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/ 19 January 2017

I want to tell you a story!

Storytelling is important.

Parish Fundraising Manager, Carol Ward highlights the importance of storytelling to show that your  fundraising project matters and makes a difference to your church and community.

As a member of the youth team at my local church, once a month, I deliver the ‘children’s slot’ in the main service. On the second Sunday of January, it was my turn once again and I spoke about Epiphany, the journey of the Magi and their presents of gold, frankincense and myrrh.

A very well-known story. The challenge, as with most things ‘well-known’, is how to make this interesting and engaging? I started by asking how many of them still had their Christmas trees up?  And then pretending to be surprised that they had all gone – I was told that they had all been sent to be flattened!

Interesting and engaging is also the challenge when sharing your fundraising story. Whether you need funding for a new or on-going project; for alterations, refurbishment or repairs to your church; or for a new building – the story you tell has to motivate. It must stand out so that others feel the urgency, passion, need – which, in turn, means they want to support and help you achieve your aim.

This is especially important if you are applying to a grant maker that will get many, many, applications arriving on their desks. Unless the information you send is eye-catching and inspirational (as well as meeting their funding criteria and guidelines), your application may never even reach the consideration stage having failed to make it past the gate-keeper!

When you are involved with a project and know it inside out, there is quite often an – maybe unrealised – assumption that the people you are sharing your story with have the same knowledge and understanding of what you want to do. Of course, everyone knows as well as you do why you are doing this work; why you need the money. You include some facts and figures for your area, how wonderful your church building is, share what you are going to do and how without providing the background history and the ‘why’ this is needed.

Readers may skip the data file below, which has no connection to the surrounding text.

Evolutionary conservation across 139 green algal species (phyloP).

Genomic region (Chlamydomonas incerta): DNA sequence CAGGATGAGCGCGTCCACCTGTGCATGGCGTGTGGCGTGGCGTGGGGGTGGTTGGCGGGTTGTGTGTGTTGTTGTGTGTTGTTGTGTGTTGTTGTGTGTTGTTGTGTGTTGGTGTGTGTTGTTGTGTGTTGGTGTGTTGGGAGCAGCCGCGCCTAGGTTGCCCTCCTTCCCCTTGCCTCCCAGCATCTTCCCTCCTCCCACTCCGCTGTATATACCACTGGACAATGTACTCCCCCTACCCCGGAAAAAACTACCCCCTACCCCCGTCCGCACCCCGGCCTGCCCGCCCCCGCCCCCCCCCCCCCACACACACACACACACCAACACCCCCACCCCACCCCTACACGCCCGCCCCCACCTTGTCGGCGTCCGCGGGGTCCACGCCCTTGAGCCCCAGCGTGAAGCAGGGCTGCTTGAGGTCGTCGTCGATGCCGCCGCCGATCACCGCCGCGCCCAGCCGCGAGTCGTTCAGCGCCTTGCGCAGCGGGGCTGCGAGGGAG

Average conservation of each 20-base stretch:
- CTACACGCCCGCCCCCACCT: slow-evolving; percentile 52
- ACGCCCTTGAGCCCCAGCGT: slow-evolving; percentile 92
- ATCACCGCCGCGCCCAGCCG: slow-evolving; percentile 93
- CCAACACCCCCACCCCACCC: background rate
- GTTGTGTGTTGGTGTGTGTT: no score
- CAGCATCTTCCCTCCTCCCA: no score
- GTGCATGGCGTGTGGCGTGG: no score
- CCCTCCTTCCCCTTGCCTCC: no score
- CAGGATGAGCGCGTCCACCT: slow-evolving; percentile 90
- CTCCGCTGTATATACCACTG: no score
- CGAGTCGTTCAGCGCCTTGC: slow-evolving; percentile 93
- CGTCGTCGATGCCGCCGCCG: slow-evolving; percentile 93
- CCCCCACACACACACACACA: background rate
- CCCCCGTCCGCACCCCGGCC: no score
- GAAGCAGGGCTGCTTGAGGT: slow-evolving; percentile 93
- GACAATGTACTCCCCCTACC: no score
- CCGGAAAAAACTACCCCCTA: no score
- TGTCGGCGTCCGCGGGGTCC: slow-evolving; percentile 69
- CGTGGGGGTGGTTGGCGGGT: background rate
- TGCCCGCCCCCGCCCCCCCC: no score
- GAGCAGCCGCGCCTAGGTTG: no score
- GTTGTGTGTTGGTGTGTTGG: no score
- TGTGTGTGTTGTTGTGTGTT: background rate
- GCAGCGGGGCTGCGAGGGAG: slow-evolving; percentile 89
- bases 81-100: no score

What this approach doesn’t have is the ‘human’ touch. It doesn’t include the ‘inspiration’ (the difference that what you will make to others) to help people buy into your vision. And even if your need is around re-ordering, refurbishment or repairs to the building – unless you can share the vision of why you need to do this and inspire others, (our roof is leaking – doesn’t quite cut it!) your FUNdraising will be far less fun and far more chore-like.

Andy Burns of Capital Mass encourages us to consider the Y Factor when approaching funders, supporters and volunteers to draw them into the vision and dream that we have for our community.

It’s the why-we’re-doing-this that drives the how-and-what-we’re-going-to-do.

By talking first about the situation that needs to be addressed (why we’re doing this) you are setting the scene for the funder and helping them to understand the bigger picture. Explaining the ‘how and what’ then offers them a solution to buy into and support.

And finally, my (longer than usual) top tip for this blog:

In the ‘top tip’ section of a previous blog – my very first in fact! – I mentioned signing up to receive different funding notifications.

Whether the information you receive is relevant will depend on what you need funding for and where you are based, but it is still one of the best ways to keep an eye on what is available. It can also be useful for monitoring the latest funding trends and maybe help inform the outreach projects in your parish.

A really good site to sign up to is The London Community Foundation which provides information about national funding streams such as the Youth Social Action Fund as well as much more localised funding in the different London boroughs. Their interactive funding map allows you to select your borough and see what funds are live and available.

Another interesting fund at present is for small grants in London to increase volunteering available from Team London Small Grants.

And finally, Church Urban Fund (CUF) have released the Common Good Fund to help fund projects not covered under their Near Neighbours scheme. This funding stream has a very short time span – applications must be made by 27 February 2017 at the latest. Once you have read through their funding guidelines to make sure you are eligible, contact their Link Officer for more information.

Carol Ward is the Parish Fundraising Manager for the London Diocesan Fund. See the pages Fund My Church for further information. You can also follow us on twitter @fundmychurch.

 


About Carol Ward

Carol Ward is the Parish Fundraising Manager for the Diocese of London, and has a wealth of experience across many sectors for parishes to call on. She is married to Andy. Together, they have three children, two grandchildren, and a dog called Jack.

Read more from Carol Ward

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